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The Peng Shuai case illustrates the many facets of Chinese repression

The video interview between the Chinese tennis champion Peng Shuai and the President of the International Olympic Committee (IOC) Thomas Bach, Sunday, November 21, does not seem to have convinced many people. On Monday, the French Embassy in China even published in Chinese on its Weibo account, the Chinese Twitter, a statement expressing its « Concern about the lack of information about the situation of Peng Shuai ». « We call on the Chinese government to implement its commitments to combat violence against women », explains French diplomacy.

In a long letter published on Weibo, Peng Shuai had accused, on November 2, Zhang Gaoli, at the time number seven of the Chinese regime, of having raped her in 2014. Very quickly, her testimony was erased from social networks and his account closed. She herself has not given any sign of life to the point of worrying the world of tennis, the chancelleries and even the United Nations (UN).

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Until this weekend when its reappearance, staged by the state media, leaves many questions unanswered. On Monday, the Human Rights Watch association accused the IOC of relaying « Chinese state propaganda ». The NGO points out that the IOC does not indicate how this interview was carried out even though Peng Shuai was previously unreachable.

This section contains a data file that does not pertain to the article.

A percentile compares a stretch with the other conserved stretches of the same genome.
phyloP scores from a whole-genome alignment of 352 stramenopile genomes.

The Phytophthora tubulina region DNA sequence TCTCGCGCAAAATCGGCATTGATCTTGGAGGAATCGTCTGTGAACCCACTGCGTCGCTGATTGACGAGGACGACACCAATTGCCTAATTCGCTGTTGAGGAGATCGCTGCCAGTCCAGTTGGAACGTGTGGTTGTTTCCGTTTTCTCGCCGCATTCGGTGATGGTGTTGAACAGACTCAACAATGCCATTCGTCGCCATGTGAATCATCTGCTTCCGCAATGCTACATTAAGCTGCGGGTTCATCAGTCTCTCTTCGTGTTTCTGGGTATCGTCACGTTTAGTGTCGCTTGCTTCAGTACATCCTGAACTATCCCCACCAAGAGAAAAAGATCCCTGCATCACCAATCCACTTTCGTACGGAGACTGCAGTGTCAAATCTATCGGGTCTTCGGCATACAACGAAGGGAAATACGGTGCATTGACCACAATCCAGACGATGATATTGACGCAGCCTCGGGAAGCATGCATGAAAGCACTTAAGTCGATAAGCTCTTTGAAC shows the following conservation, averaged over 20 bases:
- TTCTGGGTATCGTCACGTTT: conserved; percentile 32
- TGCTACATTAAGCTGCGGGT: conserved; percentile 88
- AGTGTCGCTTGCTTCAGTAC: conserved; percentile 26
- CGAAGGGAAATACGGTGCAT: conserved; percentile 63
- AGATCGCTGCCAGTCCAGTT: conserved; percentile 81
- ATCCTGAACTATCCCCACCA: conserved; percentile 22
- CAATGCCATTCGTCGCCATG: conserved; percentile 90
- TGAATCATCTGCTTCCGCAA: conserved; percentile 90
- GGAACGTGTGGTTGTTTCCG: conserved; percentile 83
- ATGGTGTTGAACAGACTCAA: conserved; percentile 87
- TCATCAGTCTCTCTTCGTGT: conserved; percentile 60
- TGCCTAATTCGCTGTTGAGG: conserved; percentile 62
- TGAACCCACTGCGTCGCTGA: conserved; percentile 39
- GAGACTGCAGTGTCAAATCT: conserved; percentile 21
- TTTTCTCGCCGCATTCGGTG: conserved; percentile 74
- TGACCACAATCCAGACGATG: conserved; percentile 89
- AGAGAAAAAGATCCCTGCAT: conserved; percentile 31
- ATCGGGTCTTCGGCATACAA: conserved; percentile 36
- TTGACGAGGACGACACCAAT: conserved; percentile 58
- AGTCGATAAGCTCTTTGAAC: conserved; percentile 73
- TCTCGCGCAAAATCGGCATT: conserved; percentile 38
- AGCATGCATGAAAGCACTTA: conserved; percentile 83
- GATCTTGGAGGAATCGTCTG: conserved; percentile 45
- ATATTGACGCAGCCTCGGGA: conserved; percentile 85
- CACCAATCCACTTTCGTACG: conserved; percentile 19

This is because the case of this sportswoman is far from isolated. Between suspicious disappearances, forced confessions or on the contrary the silence imposed, the repression imposed by Beijing against those who embarrass the regime can take many aspects. Peng Shuai is the tree that reveals the forest or, as the Chinese say, the stain that reveals the panther.

« Silence the critics »

As Human Rights Watch notes “The Chinese government is killing people whose opinions or conduct are seen to be problematic, employing extralegal forms of detention and torture, and publishing forced confessions to make dubious cases appear legitimate. Chinese authorities have a long tradition of silencing critics, including human rights lawyers, journalists, Nobel Peace Prize laureates, and Hong Kong publishers like Swedish bookseller Gui Minhai. Other prominent figures such as billionaire businessman Jack Ma, star Fan Bingbing and Interpol chief Meng Hongwei have also disappeared after colliding with the authorities. After fleeing China or after being released, other former detainees recanted and reconsidered statements they had been forced to make in front of the cameras ”.

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